At Intercom, we run our own in-house billing system that we began developing at the start of 2015. The reasons for building and not buying could fill a blog post, but that’s a story for another day. Billing systems are a crucial component to the smooth running and growth of every business. All bugs are serious: even minor glitches impact revenue or reporting, and most seriously, erode customer trust.
Carefully modeled data, with strongly enforced constraints, rules out an entire class of bug. To this end, we imposed as much referential integrity in our database as possible when building our billing system. However we found ourselves repeatedly needing a time-bound constraint which wasn’t possible to enforce at the database level, nor easily at the application level.
It’s important to have a complete history of every change a customer has made to their account to bill accurately and fairly.
In our system, we create "Assignment" records each time a customer changes their billing plan. These records specify which plan is active for a given period of time, as well as who created or removed the plan. For example, if I start a new subscription on the Small plan and Linda upgrades two weeks later to Medium, then we'd have the following records:
Subscription(id: 1) PlanAssignment( name: "small", subscription_id: 1, assigned_at: "2015-01-01", assigned_by: "patrick", unassigned_at: "2015-01-15", unassigned_by: "linda" ) PlanAssignment( name: "medium", subscription_id: 1, assigned_at: "2015-01-15", assigned_by: "linda", )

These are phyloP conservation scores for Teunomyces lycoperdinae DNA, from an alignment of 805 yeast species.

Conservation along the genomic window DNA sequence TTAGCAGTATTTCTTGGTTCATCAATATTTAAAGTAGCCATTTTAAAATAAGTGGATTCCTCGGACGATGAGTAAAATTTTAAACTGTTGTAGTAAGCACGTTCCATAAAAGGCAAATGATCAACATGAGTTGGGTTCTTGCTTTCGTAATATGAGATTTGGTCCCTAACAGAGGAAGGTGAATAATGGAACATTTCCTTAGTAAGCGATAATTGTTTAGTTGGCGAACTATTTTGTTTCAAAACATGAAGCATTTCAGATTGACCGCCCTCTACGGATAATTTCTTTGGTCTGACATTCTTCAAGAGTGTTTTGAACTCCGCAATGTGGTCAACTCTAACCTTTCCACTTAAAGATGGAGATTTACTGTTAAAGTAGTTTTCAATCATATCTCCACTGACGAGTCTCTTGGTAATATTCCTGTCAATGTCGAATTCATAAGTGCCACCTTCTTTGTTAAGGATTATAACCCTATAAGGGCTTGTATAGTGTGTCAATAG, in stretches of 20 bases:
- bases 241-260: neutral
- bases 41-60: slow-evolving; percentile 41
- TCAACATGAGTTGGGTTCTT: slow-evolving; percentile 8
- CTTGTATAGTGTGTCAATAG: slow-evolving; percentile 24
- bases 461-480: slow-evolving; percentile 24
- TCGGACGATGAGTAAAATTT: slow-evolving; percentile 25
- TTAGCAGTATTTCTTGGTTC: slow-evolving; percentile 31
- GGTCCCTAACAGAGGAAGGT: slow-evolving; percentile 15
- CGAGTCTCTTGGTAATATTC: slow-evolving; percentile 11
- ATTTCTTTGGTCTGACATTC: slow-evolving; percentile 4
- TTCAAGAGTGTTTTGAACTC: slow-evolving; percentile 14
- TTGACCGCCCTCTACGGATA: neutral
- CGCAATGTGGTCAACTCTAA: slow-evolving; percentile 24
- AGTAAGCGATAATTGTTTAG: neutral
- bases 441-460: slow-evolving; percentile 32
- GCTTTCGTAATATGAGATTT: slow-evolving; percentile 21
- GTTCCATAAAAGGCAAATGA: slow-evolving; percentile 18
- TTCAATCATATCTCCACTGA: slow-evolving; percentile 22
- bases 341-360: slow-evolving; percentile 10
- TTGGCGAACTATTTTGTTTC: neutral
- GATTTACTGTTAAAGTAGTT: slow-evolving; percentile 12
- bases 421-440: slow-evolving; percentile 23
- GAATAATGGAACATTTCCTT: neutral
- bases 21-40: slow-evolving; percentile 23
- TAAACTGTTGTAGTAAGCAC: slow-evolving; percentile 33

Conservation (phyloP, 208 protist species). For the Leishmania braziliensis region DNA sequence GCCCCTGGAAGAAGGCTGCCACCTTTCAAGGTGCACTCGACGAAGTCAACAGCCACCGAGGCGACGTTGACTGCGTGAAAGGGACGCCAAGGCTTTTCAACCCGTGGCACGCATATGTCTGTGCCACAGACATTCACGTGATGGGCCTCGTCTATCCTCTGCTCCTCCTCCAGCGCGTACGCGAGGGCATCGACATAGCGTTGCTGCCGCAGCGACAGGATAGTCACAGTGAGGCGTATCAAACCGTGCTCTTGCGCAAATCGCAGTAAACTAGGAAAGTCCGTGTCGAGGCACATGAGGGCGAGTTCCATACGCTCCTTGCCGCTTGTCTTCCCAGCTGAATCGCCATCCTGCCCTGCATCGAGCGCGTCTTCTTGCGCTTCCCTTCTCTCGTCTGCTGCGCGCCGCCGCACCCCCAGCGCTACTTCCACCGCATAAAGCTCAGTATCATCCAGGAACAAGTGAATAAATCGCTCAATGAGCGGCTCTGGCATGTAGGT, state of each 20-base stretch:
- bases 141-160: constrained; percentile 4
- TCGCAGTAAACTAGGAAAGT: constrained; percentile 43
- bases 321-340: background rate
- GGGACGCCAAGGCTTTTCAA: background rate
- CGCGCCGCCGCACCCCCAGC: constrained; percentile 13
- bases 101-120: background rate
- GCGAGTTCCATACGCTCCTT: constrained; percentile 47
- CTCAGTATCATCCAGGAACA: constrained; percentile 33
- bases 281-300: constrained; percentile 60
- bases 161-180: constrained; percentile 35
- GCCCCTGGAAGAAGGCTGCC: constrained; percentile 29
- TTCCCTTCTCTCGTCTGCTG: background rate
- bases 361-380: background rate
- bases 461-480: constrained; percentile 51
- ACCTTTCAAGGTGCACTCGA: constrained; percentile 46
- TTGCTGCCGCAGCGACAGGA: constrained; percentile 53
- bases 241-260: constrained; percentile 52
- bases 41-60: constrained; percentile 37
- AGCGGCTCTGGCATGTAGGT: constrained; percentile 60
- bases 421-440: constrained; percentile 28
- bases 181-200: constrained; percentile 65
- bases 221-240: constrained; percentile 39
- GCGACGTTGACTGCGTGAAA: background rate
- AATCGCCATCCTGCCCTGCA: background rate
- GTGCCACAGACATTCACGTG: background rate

Having all these records is great, but only if the history that they describe is consistent. Any overlap in assignment records for different active plans is a source of dangerous bugs: what would we bill for at the end of the month?
Unfortunately, creating database level validations for this time consistency is not possible. We use MySQL, which doesn’t have the indexing power to do this. Even unique indexes for the start and end timestamp values won’t work.
We faced this problem when modelling several objects in our system, including plans, coupons, credit cards, trials. Today, we’re open-sourcing a gem we developed to enforce the constraints required at an application level in Rails.
StateOfTheNation provides an easy way to model this one to many relationship between the parent (here, Subscription) and child (PlanAssignment) records over time, validating at each update that records don’t wrongly overlap. It also provides methods to fetch records active at any point in time, reducing the likelihood of querying bugs.
subscription.active_plan_assignment(Date.new(2015, 1, 10)) # => PlanAssignment(name: “small”, assigned_by: "patrick"…
If something goes wrong, and we try to insert invalid data, StateOfTheNation steps in to save the day:
subscription.plan_assignments.create!( name: "medium", assigned_at: Date.new(2015, 1, 14) ) # => StateOfTheNation::ConflictError
We’ve been using this in production over the last year, and it’s helped us maintain a high bar for data quality in our system. Over time, we’ve also optimized its performance – this release includes built-in support for Shopify’s IdentityCache gem.
If you come across this pattern in your data, we hope that StateOfTheNation can help you out too. And if working on interesting systems like billing or large scale email delivery sounds interesting to you, Intercom is hiring for engineering positions in San Francisco and Dublin.